Why? It was way too expensive – £950 in 1950, which was ten times the average annual salary. And because it was classed as a car rather than a commercial vehicle, it wasn’t eligible for the same tax breaks as a regular Series 1. By all accounts, it was a commercial flop. But as a concept, a more civilised kind of off-roader, it was remarkably similar to the car that would follow in its footsteps two decades later. A car that would offer a combination of off- and on-road performance not seen before but frequently since.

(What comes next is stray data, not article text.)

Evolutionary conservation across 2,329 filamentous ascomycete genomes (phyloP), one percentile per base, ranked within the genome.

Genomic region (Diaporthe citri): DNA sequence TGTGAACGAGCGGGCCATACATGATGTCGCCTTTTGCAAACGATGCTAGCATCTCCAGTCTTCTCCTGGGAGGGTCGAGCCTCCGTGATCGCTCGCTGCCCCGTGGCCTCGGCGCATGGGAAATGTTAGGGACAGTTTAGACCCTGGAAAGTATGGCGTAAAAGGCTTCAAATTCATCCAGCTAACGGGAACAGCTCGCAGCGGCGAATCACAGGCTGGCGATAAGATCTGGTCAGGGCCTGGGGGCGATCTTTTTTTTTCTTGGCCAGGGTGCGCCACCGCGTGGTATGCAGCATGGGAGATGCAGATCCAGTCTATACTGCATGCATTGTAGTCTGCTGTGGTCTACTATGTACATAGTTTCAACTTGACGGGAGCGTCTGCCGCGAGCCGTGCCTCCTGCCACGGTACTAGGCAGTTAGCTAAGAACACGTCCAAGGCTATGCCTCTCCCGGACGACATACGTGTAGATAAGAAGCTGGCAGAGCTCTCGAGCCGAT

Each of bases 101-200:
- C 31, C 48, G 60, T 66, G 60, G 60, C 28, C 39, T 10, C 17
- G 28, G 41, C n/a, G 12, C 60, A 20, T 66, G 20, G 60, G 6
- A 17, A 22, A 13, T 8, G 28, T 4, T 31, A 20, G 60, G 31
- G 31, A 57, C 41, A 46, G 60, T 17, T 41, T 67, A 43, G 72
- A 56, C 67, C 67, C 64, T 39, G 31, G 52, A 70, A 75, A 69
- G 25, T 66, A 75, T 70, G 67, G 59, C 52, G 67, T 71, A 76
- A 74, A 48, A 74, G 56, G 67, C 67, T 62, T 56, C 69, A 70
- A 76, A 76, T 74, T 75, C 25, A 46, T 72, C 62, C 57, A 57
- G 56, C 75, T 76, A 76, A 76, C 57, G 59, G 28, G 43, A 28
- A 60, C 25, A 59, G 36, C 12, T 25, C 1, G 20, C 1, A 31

We are of course talking about the Range Rover, launched in 1970 as a two-door, four-speed manual with the 3.5-litre, twin-carb Buick-derived Rover V8 and permanent four-wheel drive. This one’s a ’72, in Bahama Gold, its insides bedecked in the finest vinyl British Leyland could lay its hands on. Beside it is the current Range Rover, with its clever all-aluminium moncoque chassis (the MkI is old-school body on frame), ruddy-great diesel engine and slippery eight-speed automatic.